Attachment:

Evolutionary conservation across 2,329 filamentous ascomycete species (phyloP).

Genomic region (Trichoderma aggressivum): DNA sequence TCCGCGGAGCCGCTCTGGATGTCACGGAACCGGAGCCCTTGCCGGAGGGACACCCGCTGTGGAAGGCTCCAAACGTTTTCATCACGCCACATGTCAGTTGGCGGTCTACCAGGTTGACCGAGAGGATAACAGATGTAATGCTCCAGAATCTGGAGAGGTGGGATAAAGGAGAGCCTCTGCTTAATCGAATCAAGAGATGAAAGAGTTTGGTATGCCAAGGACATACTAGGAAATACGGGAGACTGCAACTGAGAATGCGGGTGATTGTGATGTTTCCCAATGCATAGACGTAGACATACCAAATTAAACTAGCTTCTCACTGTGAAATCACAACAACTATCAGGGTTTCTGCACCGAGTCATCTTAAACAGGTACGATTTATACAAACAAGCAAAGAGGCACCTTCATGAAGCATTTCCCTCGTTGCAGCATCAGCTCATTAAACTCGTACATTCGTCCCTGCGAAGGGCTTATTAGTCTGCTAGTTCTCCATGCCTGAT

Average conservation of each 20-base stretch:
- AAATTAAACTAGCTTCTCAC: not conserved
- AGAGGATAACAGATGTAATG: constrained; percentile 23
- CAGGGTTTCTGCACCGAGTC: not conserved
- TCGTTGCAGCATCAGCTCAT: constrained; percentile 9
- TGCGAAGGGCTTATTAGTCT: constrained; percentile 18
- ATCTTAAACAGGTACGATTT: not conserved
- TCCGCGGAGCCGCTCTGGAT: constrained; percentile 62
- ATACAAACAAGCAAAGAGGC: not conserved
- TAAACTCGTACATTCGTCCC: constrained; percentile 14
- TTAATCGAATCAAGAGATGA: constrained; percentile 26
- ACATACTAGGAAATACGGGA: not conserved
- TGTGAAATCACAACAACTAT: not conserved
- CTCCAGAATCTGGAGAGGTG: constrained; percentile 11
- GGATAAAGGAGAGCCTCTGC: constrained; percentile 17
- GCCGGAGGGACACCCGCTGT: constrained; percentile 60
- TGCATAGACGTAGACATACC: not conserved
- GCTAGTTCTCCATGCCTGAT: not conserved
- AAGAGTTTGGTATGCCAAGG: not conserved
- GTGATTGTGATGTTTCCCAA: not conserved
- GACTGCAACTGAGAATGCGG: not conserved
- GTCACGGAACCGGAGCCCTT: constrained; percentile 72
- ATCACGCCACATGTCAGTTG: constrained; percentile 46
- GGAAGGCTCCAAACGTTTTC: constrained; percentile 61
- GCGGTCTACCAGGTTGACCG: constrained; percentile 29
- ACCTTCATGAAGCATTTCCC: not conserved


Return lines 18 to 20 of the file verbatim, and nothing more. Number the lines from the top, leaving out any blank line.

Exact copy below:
- GCCGGAGGGACACCCGCTGT: constrained; percentile 60
- TGCATAGACGTAGACATACC: not conserved
- GCTAGTTCTCCATGCCTGAT: not conserved